Do i need to reduce the spiral from 14′ to 12′ to 10′ over the 40′ span? I was going to run one span of single spiral pipe w/3 or 4 diffusers.

    Reply
    • Hello Courtney, for duck sizing, you can check our article about HVAC flex duct sizing here. In short, 18″ flex ducts can handle 1300 CFM; that would be the most optimum option. A 3-ton unit would is adequately sized for a warehouse. We’re sorry; we don’t have the required know-how to answer the spiral reduction question.

      Reply
  4. I am still confused. If I use an airscrubber that has 11 air changes/hr and I have a room that has 6 exchanges per hour, how to I calculate how long it takes to clear airborne particles from the room?

    Reply
    • Hello Jessica, air scrubber has 11 ACH for a room with a specified volume. If you put it in a bigger room, the number of ACH will fall. If you have 6 ACH now, that means that, theoretically, all the air in the room is changed 6 timers per hour. That’s every 10 minutes. ACH doesn’t really tell you anything about airborne particle removal. Essentially, the higher the number of ACH, the quicker the room should be cleared of these particles. But that also depends on what kind of filters the air scrubber uses, what kind of particles are we talking about, and so on.

      Reply
      • If I have a hepa filtration system rated at 390 CFM how many times will it replace the air with 8 ft ceilings in 900 square feet?
        How many hours? Rate air change in 24 hours?

        Does any body know this answer for sh & giggles?

        Reply
        • Hello Rome, let’s calculate a bit. The total amount of air in your room is 8 ft * 900 sq ft = 7,200 ft3. The HEPA filtration system provides you with 390 CFM (ft3 per minute). In 1 hour, it can handle 390 CFM * 60 min = 23,400 ft3. So, in 1 hour, the air will be replaced 24,300 ft3 / 7,200 ft3 = 3.375 times.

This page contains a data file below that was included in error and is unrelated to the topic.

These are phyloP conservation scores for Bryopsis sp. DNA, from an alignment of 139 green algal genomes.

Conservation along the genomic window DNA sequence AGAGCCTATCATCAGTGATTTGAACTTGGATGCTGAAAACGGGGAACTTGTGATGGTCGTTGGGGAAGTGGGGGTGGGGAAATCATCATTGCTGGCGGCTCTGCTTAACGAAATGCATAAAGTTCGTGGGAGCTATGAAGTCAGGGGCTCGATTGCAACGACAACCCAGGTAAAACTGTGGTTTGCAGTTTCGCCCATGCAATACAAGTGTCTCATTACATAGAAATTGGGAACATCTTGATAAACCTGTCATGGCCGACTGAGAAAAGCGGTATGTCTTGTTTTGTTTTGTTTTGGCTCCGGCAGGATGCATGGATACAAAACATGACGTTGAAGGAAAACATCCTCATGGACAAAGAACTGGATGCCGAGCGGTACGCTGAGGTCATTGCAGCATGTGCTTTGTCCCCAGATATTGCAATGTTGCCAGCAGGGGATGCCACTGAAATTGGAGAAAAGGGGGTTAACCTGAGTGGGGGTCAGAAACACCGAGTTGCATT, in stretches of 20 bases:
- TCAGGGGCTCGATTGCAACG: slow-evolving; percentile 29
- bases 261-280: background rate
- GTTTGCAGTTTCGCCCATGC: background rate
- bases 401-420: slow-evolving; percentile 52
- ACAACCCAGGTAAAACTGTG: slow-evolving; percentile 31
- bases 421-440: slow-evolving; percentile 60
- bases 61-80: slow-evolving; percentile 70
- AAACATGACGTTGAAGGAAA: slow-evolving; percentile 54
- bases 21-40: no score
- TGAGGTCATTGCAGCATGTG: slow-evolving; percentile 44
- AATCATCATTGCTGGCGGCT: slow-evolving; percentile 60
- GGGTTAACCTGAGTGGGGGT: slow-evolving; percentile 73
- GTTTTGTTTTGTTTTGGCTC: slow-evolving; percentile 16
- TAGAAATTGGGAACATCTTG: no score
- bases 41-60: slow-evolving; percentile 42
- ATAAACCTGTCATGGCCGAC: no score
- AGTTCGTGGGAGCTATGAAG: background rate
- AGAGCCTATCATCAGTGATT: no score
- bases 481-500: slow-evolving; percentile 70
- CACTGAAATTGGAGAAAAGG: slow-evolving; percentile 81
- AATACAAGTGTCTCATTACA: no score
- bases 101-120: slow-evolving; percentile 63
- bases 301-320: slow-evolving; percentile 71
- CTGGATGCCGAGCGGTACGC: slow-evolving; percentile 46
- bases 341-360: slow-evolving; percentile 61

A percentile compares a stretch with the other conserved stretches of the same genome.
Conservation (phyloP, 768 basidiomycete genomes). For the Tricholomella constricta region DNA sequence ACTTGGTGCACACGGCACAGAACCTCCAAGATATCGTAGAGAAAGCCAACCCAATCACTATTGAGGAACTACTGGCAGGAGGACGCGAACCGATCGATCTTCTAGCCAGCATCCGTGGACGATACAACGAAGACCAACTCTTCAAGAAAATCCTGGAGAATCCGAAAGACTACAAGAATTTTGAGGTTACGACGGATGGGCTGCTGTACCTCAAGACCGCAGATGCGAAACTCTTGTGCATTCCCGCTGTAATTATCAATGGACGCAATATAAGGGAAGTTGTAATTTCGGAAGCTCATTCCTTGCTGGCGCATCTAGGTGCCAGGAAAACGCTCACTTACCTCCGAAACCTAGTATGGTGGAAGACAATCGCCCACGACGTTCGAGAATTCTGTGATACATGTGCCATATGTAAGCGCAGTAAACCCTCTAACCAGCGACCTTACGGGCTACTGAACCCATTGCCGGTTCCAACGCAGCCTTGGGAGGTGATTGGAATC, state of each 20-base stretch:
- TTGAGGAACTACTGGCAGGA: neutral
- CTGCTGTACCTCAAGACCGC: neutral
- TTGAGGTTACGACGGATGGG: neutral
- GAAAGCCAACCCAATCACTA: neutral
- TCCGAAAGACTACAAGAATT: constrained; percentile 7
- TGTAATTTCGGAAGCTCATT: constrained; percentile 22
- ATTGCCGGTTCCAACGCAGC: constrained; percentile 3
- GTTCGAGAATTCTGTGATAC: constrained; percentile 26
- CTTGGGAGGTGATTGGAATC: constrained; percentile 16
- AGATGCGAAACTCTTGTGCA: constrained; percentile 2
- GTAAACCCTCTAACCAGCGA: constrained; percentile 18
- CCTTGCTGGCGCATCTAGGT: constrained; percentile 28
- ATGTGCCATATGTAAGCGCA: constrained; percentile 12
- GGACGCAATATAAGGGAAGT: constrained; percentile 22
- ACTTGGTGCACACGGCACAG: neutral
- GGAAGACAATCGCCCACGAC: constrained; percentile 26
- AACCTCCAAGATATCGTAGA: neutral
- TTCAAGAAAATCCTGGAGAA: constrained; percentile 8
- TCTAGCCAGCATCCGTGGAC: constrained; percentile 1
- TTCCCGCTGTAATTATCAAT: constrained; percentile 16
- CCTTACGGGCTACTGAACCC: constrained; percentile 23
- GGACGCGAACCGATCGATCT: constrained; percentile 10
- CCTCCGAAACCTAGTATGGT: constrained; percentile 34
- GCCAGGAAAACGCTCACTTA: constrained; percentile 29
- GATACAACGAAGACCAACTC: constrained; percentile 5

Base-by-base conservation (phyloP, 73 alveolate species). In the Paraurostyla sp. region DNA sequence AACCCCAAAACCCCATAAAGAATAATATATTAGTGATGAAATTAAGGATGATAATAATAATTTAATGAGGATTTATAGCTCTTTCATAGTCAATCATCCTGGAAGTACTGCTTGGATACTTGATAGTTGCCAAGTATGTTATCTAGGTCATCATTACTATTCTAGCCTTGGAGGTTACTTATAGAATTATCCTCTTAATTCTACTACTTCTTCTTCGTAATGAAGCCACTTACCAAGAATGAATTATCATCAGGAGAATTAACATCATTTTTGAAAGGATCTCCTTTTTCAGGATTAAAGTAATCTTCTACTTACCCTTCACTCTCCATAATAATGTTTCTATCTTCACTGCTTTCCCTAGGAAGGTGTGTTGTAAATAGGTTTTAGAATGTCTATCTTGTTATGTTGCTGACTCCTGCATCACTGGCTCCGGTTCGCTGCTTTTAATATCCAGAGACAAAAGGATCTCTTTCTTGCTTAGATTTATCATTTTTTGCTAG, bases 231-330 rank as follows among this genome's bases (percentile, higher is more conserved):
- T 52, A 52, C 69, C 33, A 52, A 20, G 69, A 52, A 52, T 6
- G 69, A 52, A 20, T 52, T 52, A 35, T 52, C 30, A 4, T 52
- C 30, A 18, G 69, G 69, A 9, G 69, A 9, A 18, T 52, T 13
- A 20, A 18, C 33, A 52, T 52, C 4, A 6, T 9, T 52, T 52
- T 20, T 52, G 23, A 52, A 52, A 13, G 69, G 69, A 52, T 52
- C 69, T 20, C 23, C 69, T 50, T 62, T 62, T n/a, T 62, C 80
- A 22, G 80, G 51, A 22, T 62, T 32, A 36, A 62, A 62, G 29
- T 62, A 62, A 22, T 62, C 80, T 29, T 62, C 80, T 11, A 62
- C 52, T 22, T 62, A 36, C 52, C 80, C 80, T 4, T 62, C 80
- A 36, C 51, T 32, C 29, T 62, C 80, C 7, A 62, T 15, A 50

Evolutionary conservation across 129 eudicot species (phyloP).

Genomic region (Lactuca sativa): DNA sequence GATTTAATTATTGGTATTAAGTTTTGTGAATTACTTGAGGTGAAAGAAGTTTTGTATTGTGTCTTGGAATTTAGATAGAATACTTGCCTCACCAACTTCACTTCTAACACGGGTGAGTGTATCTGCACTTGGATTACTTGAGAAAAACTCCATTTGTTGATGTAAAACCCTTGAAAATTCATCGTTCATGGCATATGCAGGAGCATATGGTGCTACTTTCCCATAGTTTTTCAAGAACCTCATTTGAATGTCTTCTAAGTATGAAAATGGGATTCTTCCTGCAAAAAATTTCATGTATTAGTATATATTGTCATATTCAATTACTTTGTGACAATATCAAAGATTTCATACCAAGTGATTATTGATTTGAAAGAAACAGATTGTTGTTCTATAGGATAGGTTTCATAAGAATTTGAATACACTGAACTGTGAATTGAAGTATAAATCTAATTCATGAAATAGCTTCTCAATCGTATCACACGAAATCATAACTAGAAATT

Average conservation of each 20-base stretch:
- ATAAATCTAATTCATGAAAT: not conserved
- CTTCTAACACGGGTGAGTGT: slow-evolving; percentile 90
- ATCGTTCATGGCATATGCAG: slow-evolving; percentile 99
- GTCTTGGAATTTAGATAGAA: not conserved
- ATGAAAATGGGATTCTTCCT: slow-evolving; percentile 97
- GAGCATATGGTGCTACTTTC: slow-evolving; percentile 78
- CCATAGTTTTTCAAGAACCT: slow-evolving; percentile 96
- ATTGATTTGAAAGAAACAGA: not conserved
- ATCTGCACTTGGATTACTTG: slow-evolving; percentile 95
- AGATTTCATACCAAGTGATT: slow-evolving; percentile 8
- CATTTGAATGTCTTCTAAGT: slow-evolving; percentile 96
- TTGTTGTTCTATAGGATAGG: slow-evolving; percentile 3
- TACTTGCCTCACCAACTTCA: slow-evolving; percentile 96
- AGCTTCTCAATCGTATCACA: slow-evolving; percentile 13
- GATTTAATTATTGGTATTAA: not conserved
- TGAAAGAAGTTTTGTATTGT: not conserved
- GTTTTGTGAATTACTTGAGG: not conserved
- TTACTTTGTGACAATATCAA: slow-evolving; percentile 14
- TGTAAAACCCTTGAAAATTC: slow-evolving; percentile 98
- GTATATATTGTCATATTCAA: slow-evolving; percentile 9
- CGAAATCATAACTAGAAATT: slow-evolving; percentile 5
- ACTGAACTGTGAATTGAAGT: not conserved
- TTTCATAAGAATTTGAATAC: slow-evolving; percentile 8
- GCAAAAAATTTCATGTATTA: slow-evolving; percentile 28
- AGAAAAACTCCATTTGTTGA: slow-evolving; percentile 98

That’s 3.375 air changed per hour. In 24 hours, that 24 * 3.375 = 81 air changes per 24 hours. Hope this helps.

          Reply
  5. I have a unique situation. I’m operating some dedicated servers which consume about 2000 watts. I have built a box to put them in, complete with a 6″ intake and 6″ exhaust. I am trying to ventilate the heat to outside so I have routed the ducts through a filter over my servers then exhausted. I get a 25 degree temperature increase from intake to exhaust, which is to be expected from my BTU calculations. However, it seems with the door on the unit, the fans want to go 100% and the frames and everything gets warm, almost like a oven effect. Overall the heat is exhausted and the systems stay functioning within temperature limits but I suspect increased wear on the components. I am thinking I need a bigger duct, maybe 8″ to more than double my airflow. The calculations would be nice to do as the box is set to hold 4000 watts of computer equipment that needs to have the heat moved away from them on a 24/7 basis, and to take the guess work out. I would like to avoid using a a/c system as the power consumption is too much, but I am afraid I might need to knock my intake temperatures down a few degrees at the peak times of the summer during the days. I would like to accomplish this with pure ventilation of unlimited air to dump the heat. I am considering a 2nd exhaust and intake setup but that would double my fans and my power consumption. The box they are located in is 40 cubit feet with a 6″ rated at 402cfm.

    Reply
    • Hello Jordan, a 25-degree increase is quite substantial. This is a clear indicator that you would require more airflow. Increasing airflow will help decrease the degree increase as well as cool your servers more adequately. This is not your everyday HVAC problem we try to solve; maybe you could use the duct sizing chart here and duct velocity calculator to do the calculations. It’s a complex system; but it would be smart to solve it, yes, the wear and tear are increased without a doubt.

      Reply